(ORDO NEWS) — American scientists have discovered that hydrogen peroxide is formed in water droplets during condensation, but the mechanism of its appearance still remains a mystery.
Do not panic yet: the concentration of hydrogen peroxide is too low to harm the body. While a high level of the chemical can be extremely dangerous and you can read this article by Storemasta to see how it should be stored properly, this new discovery seems to be pretty harmless.
There is an opinion that the chemical processes occurring with water are limited to its dissociation into hydronium ions H3O + and hydroxyl OH- at room temperature. However, American scientists from Stanford University also found that when microdroplets of water are sprayed, hydrogen peroxide is formed, but they could not explain this phenomenon. Chemists put forward several hypotheses, among which were the triboelectric effect, asymmetric charge separation, contact electrification and oxidation of water due to the surface electric potential at the interface with air.
In continuation of the research, the scientists examined the condensation of drops on cooled substrates by assembling a chamber with controlled humidity and temperature of the substrate, which was cooled using a Peltier element, and the condensation process was observed through an optical microscope. A silicon wafer with low electrical conductivity and high thermal conductivity was chosen as the primary substrate. The plate was kept at a temperature of 3.5 degrees Celsius with a relative humidity of 55%. Within a minute, liquid microdroplets formed on its surface.
To test for the presence of peroxide, the scientists added them to a solution of 4-carboxyphenylboronic acid. Mass spectrometry indicated a reaction with the formation of boric and 4-hydroxybenzoic acids. The peroxide concentration in the solution was 68 micromoles per liter. The longer the scientists held the plate, the more water condensed on it. To test whether peroxide appears only on a silicon substrate, the scientists took Teflon, a glass plate, and a polished copper sheet. They found peroxide on every surface, but the most of it was released on the silicon substrate.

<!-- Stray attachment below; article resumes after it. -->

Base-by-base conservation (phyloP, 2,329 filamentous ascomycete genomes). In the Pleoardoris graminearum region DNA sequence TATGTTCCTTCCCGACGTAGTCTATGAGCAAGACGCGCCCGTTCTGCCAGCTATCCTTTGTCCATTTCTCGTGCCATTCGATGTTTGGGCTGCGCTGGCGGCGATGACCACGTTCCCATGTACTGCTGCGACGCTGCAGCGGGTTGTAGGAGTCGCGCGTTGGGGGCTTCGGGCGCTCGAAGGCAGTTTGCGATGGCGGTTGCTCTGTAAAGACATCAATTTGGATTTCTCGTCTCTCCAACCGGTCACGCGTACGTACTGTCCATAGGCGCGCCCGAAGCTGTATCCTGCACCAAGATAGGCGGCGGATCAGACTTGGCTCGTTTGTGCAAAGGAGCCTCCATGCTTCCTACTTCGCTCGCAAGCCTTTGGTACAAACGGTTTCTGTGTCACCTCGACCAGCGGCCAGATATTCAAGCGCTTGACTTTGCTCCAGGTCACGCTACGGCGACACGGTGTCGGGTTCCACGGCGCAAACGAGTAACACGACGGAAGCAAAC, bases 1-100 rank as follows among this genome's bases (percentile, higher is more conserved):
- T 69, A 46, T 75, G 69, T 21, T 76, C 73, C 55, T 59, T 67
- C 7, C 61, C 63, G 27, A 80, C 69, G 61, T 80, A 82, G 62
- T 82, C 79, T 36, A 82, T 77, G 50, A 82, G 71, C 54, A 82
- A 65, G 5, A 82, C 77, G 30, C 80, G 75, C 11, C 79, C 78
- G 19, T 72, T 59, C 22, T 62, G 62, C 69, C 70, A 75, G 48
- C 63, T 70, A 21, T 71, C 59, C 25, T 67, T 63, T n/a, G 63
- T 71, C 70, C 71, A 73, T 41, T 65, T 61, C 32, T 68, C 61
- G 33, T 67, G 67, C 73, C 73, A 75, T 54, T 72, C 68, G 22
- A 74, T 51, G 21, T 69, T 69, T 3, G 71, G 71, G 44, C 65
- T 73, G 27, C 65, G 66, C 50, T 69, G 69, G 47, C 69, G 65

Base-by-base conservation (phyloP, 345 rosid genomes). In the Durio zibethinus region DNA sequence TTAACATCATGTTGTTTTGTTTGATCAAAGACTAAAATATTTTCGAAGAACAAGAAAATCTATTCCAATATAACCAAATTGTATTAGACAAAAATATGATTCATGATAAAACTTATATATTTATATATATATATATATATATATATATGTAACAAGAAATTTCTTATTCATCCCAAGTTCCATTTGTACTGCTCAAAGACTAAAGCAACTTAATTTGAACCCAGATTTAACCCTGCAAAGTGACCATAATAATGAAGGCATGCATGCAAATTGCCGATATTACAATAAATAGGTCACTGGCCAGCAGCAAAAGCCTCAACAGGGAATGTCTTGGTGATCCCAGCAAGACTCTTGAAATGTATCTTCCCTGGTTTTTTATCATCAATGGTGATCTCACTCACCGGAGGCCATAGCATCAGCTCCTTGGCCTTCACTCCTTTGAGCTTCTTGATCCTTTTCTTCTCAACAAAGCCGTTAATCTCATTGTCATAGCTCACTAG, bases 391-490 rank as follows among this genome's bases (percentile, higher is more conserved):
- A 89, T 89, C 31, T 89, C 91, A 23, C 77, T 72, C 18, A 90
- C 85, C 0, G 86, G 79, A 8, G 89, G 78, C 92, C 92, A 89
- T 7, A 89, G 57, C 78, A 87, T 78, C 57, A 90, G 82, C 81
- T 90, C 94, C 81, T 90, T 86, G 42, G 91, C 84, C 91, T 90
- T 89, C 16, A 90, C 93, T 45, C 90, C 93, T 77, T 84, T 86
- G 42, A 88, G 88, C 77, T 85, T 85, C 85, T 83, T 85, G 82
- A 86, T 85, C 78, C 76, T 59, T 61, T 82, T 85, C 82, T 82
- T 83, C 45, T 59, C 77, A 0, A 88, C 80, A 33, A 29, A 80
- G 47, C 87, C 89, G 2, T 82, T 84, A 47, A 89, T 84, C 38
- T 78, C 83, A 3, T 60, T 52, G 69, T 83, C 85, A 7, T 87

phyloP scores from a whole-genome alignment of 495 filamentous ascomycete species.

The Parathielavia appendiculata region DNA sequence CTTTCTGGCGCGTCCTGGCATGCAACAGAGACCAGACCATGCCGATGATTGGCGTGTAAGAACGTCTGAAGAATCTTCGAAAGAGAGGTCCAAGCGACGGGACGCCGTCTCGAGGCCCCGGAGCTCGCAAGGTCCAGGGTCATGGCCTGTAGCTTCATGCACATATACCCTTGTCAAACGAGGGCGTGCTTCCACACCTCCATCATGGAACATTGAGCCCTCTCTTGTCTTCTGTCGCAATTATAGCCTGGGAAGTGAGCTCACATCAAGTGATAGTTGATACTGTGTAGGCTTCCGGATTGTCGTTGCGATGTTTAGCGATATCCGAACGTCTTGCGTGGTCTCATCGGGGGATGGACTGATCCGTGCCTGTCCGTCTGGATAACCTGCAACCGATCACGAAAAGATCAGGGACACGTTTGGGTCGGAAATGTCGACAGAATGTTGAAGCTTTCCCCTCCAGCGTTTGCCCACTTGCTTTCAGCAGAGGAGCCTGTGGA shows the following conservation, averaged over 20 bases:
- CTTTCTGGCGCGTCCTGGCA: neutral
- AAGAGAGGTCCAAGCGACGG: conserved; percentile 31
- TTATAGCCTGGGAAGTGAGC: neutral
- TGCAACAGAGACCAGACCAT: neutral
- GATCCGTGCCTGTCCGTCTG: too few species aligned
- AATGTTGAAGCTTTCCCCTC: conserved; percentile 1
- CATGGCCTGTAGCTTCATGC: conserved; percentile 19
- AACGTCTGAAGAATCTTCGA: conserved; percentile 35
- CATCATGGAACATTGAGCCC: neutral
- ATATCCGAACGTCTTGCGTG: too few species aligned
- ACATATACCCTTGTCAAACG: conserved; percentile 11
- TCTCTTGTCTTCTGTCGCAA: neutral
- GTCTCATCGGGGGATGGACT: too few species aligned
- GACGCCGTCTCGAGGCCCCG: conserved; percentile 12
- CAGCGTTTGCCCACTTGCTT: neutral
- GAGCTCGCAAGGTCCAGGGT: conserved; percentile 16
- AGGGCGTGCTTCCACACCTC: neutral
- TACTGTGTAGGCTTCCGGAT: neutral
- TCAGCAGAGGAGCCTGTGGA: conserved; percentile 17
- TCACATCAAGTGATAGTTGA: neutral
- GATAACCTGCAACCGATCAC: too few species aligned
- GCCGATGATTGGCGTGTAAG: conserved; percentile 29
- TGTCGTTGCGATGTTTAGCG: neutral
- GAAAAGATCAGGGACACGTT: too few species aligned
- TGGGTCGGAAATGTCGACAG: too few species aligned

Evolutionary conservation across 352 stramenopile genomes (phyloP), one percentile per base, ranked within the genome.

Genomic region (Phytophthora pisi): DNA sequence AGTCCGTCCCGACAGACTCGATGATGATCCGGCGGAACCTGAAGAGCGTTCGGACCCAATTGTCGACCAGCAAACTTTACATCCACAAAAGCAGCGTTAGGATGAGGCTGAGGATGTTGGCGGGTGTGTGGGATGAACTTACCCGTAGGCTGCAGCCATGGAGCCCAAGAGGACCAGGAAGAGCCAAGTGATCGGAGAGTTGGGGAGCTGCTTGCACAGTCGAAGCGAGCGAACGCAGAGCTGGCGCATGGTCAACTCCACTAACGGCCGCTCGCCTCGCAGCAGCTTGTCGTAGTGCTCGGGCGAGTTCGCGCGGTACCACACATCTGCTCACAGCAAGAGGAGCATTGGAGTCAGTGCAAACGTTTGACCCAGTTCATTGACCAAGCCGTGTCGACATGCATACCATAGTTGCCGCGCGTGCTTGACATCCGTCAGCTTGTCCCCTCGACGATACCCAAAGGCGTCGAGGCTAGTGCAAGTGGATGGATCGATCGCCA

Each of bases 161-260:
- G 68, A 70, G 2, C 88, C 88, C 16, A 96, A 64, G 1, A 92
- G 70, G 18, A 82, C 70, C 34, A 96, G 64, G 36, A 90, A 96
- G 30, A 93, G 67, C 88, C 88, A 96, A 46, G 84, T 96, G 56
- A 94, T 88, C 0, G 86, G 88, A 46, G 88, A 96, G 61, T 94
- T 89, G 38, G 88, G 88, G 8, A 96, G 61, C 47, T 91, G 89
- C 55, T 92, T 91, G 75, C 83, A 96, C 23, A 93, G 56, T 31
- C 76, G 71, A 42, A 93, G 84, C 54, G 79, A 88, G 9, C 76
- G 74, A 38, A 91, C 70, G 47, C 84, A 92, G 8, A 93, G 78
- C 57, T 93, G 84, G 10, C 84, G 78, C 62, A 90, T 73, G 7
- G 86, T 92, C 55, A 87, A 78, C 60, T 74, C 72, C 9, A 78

To test the effect of the substrate surface on the appearance of peroxide, the silicon surface was modified in three ways: a hydrophobic substance (1,7-dichloro-octamethyltetrasiloxane) was applied to the surface, treated with oxygen plasma, and etched with a laser. On a hydrophobic surface, water settles more slowly, so less peroxide was released during two minutes of water condensation than untreated silicon. The surface treated with oxygen plasma absorbed water, which made it impossible to capture low concentrations of hydrogen peroxide. The etched silicon surface enhanced its original properties: water condensation accelerated, the maximum peroxide production was observed after 30 seconds of exposure.
The scientists also tested the effects of air humidity, camera illumination, and substrate temperature. At 40% relative humidity, the peroxide concentration was four times less than at 55 and 70 percent. The emission of light did not affect the formation of peroxide, but most of all it was formed at a temperature of 3.5 degrees Celsius. Thus, the formation of peroxide in water droplets occurs not only under laboratory conditions, but also under quite common conditions.
Scientists could not explain the reason for this phenomenon. The droplets in which hydrogen peroxide is formed were no more than ten micrometers in size. Presumably, peroxide could appear due to OH radicals, which are formed due to the electric double layer between water and air. Chemists believe the research could help with the synthesis of hydrogen peroxide “in situ” for cleaning and disinfecting surfaces.
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